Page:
MAXIMUS ENTERS 2005 ANTIGUA SAILING WEEK
12 Apr, 2005
English Harbour, Antigua – March 7, 2005 – Maximus, the new 100-foot
supermaxi from New Zealand officially entered Antigua Sailing Week 2005
(April 24 to 30) on February 28 and will be shipping from New Zealand
to Antigua on March 18. With Maximus’ attendance, the first Round
Island Race record looks set to be a fast one to beat.
“Maximus is being shipped to Antigua and is expected to arrive in
the harbour on the 22nd of April so the schedule is very tight,” said
Charles St Clair Brown one of the founders of EBS Yachting, the company
behind the yacht’s development. “As long as we have good cooperation
and assistance from the authorities and can get the rig stepped in time
we should be racing by the 24th.
performing to the owners’ expectations. We have an excellent New
Zealand crew and are looking forward to the event.”
line honours may be certain for Maximus throughout Sailing Week, Titan
XII, the Reichel Pugh 75 hailing from Puerto Rico and now in her second
season of racing will be the one to watch. Last year she stole races
from the maxZ86s Pyewacket and Morning Glory and won the Caribbean Big
Boat Series. She recently smashed the Montego Bay Race record and just
won her class in St Maarten’s Heineken Regatta. Tom Hill and crew,
including Peter Isler as tactician for this Caribbean season, will the
have the Lord Nelson’s Trophy for best overall performance firmly in
their sights this year.
With Antigua Sailing Week
only two months away, Antigua Sailing Week’s entry list is starting to
fill up. Racing Big Boat II will see a new name on the Antigua racing
roster. Swan 86 Dreamland plans to arrive in Antigua on March 20 after
a 4 1/2 year circumnavigation. She was last seen racing in the 2002
Sydney to Hobart Race.
“I have been coming to the
Caribbean and Antigua for the last 12 years and have many friends there
and it is like my second home,” said skipper Jeff Hanlon.
owner Brook Lenfest, besides cruising, loves racing and we did the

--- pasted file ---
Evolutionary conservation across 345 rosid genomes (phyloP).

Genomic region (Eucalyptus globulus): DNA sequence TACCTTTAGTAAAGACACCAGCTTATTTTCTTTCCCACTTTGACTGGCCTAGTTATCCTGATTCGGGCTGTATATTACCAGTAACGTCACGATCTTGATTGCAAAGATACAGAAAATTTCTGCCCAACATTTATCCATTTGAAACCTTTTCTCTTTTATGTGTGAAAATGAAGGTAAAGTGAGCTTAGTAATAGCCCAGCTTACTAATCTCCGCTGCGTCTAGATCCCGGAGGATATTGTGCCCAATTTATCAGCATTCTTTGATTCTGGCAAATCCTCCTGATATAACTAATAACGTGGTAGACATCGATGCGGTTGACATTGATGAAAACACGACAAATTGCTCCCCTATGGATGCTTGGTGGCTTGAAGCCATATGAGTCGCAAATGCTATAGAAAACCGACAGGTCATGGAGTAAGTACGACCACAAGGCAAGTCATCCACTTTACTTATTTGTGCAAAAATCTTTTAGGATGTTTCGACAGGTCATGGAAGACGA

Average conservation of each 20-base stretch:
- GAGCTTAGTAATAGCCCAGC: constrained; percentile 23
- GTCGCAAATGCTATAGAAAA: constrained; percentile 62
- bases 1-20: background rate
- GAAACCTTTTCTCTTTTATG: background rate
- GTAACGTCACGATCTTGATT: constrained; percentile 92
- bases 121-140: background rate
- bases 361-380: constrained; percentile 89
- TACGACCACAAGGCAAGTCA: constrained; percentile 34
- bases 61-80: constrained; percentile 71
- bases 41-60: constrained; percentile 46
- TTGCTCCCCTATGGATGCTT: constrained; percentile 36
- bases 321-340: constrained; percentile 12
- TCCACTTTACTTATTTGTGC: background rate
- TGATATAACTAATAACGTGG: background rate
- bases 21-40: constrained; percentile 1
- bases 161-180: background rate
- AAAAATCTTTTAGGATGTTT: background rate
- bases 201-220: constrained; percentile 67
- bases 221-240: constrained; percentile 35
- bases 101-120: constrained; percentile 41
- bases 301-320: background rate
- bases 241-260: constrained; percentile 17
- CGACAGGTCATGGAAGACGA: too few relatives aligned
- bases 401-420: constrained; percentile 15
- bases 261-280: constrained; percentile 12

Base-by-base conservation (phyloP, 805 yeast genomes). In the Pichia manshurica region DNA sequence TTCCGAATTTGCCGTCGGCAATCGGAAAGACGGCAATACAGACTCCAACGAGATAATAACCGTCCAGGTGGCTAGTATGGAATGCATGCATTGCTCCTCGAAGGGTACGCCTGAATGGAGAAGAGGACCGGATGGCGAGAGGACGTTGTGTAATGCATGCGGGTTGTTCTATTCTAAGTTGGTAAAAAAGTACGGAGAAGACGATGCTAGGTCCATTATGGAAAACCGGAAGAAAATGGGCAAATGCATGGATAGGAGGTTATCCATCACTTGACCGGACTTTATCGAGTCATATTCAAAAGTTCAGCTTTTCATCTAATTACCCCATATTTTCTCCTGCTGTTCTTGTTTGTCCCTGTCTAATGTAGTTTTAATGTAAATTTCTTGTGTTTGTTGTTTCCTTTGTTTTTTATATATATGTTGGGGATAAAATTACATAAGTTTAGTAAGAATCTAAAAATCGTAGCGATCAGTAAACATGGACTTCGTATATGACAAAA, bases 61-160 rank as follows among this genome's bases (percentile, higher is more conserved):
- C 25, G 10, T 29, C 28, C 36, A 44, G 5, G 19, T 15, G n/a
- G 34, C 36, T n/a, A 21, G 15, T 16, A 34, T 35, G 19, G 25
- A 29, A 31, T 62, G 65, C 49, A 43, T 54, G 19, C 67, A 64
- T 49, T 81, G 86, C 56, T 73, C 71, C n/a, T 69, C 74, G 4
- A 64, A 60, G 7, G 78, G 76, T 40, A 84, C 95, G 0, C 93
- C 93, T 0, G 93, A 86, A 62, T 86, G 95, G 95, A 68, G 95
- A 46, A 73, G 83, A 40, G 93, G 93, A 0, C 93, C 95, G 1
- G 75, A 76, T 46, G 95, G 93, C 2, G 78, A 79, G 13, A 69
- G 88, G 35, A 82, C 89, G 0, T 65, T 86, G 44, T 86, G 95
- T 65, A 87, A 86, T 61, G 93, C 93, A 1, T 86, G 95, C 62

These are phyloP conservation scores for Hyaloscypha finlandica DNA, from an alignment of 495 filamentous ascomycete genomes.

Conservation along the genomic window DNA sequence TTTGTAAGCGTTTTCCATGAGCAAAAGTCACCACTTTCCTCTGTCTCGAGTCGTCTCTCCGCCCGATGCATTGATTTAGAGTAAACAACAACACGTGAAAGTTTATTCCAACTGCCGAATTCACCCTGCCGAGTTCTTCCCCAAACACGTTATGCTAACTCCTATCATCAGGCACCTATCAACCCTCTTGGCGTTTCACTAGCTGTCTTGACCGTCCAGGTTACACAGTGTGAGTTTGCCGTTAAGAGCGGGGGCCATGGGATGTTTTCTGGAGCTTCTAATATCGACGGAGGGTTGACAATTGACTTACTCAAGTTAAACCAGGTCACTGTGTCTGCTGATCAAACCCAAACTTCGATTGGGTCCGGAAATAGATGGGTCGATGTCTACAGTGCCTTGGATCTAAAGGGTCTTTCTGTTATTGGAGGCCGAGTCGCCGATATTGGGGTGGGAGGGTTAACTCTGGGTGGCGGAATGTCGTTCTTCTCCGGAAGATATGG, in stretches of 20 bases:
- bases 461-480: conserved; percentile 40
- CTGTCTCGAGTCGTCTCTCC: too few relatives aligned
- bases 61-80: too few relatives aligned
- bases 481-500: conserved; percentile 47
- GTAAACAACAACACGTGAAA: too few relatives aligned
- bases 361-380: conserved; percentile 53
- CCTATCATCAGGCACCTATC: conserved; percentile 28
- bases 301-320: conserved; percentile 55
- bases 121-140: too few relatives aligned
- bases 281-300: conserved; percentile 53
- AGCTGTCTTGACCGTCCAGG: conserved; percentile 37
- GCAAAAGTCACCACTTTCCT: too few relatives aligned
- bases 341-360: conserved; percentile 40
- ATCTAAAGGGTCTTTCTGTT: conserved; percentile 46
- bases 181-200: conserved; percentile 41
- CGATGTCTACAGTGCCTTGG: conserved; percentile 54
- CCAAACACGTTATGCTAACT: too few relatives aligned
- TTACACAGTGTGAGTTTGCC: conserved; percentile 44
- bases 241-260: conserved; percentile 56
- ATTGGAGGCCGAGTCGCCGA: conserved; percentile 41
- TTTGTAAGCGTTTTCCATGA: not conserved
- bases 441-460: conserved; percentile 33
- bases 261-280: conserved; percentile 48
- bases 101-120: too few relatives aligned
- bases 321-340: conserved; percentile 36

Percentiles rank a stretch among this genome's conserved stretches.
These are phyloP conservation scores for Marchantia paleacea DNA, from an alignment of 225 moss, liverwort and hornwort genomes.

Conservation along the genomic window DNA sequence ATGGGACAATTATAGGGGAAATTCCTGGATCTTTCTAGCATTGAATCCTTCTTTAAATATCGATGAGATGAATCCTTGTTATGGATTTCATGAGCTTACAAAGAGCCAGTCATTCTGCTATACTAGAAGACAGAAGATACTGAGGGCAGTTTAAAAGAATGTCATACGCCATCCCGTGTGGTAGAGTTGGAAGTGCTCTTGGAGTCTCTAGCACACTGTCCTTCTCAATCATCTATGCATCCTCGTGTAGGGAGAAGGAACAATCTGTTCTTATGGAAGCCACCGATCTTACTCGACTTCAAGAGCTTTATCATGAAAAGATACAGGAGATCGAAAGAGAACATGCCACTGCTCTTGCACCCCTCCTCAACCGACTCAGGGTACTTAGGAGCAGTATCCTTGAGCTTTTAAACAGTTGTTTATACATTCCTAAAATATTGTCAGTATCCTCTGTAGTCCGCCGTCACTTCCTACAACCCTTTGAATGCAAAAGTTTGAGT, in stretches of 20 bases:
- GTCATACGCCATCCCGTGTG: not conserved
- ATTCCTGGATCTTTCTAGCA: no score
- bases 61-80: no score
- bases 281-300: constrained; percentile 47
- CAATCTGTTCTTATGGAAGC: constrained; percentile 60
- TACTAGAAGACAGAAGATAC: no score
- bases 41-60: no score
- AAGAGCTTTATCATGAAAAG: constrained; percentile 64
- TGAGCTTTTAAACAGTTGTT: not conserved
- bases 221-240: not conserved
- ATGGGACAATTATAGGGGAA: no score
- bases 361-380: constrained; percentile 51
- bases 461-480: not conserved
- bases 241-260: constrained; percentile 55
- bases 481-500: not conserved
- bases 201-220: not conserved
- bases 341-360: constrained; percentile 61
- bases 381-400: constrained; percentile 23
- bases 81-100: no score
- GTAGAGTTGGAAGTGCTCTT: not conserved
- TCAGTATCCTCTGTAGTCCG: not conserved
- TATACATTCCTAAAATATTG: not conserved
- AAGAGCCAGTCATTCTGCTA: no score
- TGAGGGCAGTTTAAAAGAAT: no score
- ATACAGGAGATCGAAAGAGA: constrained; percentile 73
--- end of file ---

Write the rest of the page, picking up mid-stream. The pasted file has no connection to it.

Sydney to Hobart race in 2002 while down in NZ for the America’s Cup.
Unfortunately it was a soft race that year - exactly what we didn’t
want - but we still came a creditable fifth by eight minutes from first
- seventy tonnes parks up real fast in no breeze!
style of race - long distance - is more to the liking of Dreamland,
she’s a big boat to throw around the race course on short windward /
leewards requiring loads of crew, but the owner is keen to give it a go
and have some fun.”
Dreamland is currently in Brazil
leaving early march for Antigua. After Sailing Week, Dreamland heads up
to Newport for a haulout and refit before returning to the Caribbean
Overall winner of this year’s Rolex Sydney
to Hobart Race, Ker 55 AERA, returns this year to improve on her second
place last year and will be up against 2003 overall winner Lolita in a
different guise. Swan 56 Lolita returns as Hissar chartered by Farr 40
and 12 Meter racer Edgar Cato. Les Crouch’s Storm, the
Trinidadian-built Pugh 44, joins this class.
IV, the traditional “Caribbean class”, sees old rivalries in new boats.
Enzyme, the old Crash Test Dummies, a Henderson 35, will be sailed by
the old Legacy crew with sights firmly set on the crown in Dougie
Myers’ honour. Dougie, Legacy’s owner/skipper who passed away last year
was a perennial favourite at the event. Antigua boats Caccia Alla Volpe
and Lost Horizon II will be fighting hard – in the nicest possible way
– to make sure that they don’t.
In the Bareboat
class, last year’s Phil Otis will be returning with a brand new
Beneteau 423 launched in St Maarten for the Heineken Regatta and fully
intends to repeat last year’s performance. Sailing DSD Carnival, a
Beneteau 46, Otis got a record-breaking clean sweep. Winning six out of
six races, Otis and crew took their class (Bareboat III), overall
bareboat and the Bareboat Championship Race. Nanuk of the North, winner
of Bareboat I was the first boat to sign up for the 2005 event and
Durley Dene, the Bavaria 36 that won Bareboat VI, is also returning.
Expect a tough fight from this group of boats with BVI ties.
Sailing Week held April 25-May 1 - saw 211 boats in 16 classes
registered, with 200 making it to the start line for the first start
gun off English Harbour. Twenty-eight yachts 60 feet and over gathered
with the fastest monohull in the world, Mari-Cha IV, leading the
Twenty-four countries were represented with
Russia and Hungary entering for the first time. Eighty-five bareboats
battled it out. A total of 28 Swans competed - a record for Antigua
Sailing Week – and a king’s ransom of international sailing talent that
was hard to keep track of was scattered through the fleet.
the week of racing, Dr Hasso Plattner’s maxZ86 Morning Glory walked
away with the Lord Nelson’s Trophy for best overall, the Curtain Bluff
Trophy for winning Big Boat I and the Ricochet Cup for best American
yacht. She won four of her seven races, dropping two to Titan XII and
one to her sistership Pyewacket. She beat Mari-Cha IV over the line
After a week of building winds, the 37th
annual Antigua Sailing Week ended with a bang on the last day of
racing. Rain and cloud greeted the fleet but as the day wore on the
clouds gave way to Caribbean sunshine. Winds moderated slightly and
averaged 23 knots but 28-knot gusts were seen after the start.
concluded on Saturday with the second annual Bareboat Championship
Race. Conditions were still demanding with 20-25 knot winds and 6-8
foot seas. Eighteen boats - the top three from each class - lined up on
the start line and DSD Carnival with Phil Otis on the helm emerged
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